My local cafe (to whom I will have to dedicate my first book, since their brews power most of my writing) offers only one scone. On the counter it is easily overlooked alongside more ornate creations, the pale golden squares almost camouflaged against the wood counter. The curious observer’s closer look is rewarded with the glimpse of intriguing nobbles and a slightly cracked surface, and when you take the plunge and order one, the golden edges break to reveal a buttery soft interior in which are suspended large chunks of crystallized ginger. There’s a crumb, for sure: a tight, clipped one that would be perfectly safe for eating off the best china with your in-laws. It’s an American breakfast scone with a British accent. I set out to recreate at home something with that balance of crumb and crystal. I happen quickly upon a recipe from Molly Wizenberg, originally published on her uber-inspiring blog and later reproduced in her lovely hearth of a book. Hailing from Scotland but adapted by an American, the recipe has the perfect balance of tradition and hope. The January markets yielded petite, sunny Meyer lemons this week and I grate in their zest alongside the chunks of ginger. The results are just as restrained and elegant as my inspiration: a socially mobile scone if ever there was one.

Scottish Scones with Lemon and Ginger
Adapted from Molly Wizenberg’s A Homemade Life (originally published here)

Yields 8 scones

2 cups (220g) all purpose/plain flour
2 tsp baking powder
½ tsp salt
4 tbsp/2oz/1/2 stick/55g cold unsalted butter, cut into ½ inch cubes
3 tbsp sugar
2 tsp grated lemon zest
¼ cup chopped crystallized ginger
½ cup/110ml half and half, plus more for topping (see note below)
1 large egg

English readers: half and half is a cream and milk mixture. It is not semi-skimmed milk, as several tea-drinking visitors discovered through experience! You could substitute single cream, or a mixture of whatever runny cream you have to hand and full-fat milk.

Preheat the oven to 425F/220C.

Whisk or sift the flour, baking powder and salt together in a large bowl. Use your hands to rub the butter quickly into the flour mixture. Two things will help here: I like to put the butter in the freezer for 10 minutes or so as I prepare the other ingredients to keep it as cold as possible. And second, use your fingertips rather than palms for the rubbing in, letting the flour and butter fall back in from a foot or so above the bowl. Your fingertips are cooler than the other parts of your hand and the aerating of the flour as it falls back helps to keep it cool. Stop when the mixture resembles coarse breadcrumbs with no lumps of butter larger than a pea remaining.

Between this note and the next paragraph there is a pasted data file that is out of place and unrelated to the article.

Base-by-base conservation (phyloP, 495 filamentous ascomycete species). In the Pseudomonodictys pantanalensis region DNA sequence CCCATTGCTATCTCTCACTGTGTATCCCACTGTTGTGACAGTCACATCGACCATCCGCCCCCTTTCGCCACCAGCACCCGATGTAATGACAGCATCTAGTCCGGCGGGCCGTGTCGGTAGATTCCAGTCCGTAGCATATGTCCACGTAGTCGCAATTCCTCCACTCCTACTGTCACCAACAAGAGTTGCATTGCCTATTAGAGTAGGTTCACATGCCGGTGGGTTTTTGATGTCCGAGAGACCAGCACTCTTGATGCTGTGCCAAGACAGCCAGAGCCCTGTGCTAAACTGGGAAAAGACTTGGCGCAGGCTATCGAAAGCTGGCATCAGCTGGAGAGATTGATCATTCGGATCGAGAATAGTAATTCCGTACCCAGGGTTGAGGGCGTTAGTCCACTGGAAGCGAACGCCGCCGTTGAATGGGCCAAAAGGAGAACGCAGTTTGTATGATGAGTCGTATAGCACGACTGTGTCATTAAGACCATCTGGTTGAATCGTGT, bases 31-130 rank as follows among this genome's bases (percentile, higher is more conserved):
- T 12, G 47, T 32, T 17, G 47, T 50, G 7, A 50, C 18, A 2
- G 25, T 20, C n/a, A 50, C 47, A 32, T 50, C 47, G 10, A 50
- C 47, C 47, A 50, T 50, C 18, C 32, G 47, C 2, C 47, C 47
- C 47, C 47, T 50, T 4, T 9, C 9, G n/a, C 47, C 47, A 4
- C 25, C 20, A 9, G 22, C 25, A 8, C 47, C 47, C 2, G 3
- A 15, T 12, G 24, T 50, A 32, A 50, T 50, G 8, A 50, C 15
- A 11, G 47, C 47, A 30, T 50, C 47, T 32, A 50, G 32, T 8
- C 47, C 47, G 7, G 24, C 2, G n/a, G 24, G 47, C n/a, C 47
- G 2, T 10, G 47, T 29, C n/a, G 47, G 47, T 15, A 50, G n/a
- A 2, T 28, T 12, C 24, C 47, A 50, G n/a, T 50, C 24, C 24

Add the sugar, lemon zest and crystallized ginger and whisk to incorporate.

Pour half a cup/110ml half and half into a small bowl and add the egg. Beat with a fork until well combined. Pour the wet ingredients into the flour bowl and stir gently until just combined. Some flour at the bottom of the bowl may not incorporate but don’t worry. Use your hands to squeeze the dough into a rough ball and turn this, along with any flour remaining in the bowl, onto a board or counter, and press and gather and knead it until it barely comes together. Do not overwork the dough at this point: ideally you will knead it fewer than 12 times to get it to come together. As soon as the dough holds together, pat it into a rough circle, about an inch thick and cut this into 8 wedges.

Place the wedges an inch or so apart on a baking sheet lined with parchment paper. Brush the tops of the scone with a thin coat of half and half to glaze. Bake for 10-14 minutes, or until pale golden. Transfer them to a wire rack to cool slightly and serve warm.

NB: the scones are best fresh from the oven, on the day they are cooked. If you are serving them on a second or third day, reheat them in a 300F/150C oven briefly and serve warm. You can also freeze the scones, sealed in a plastic bag or air-tight container, and put them into the oven straight from frozen until warmed through. They will keep that way for a month or so.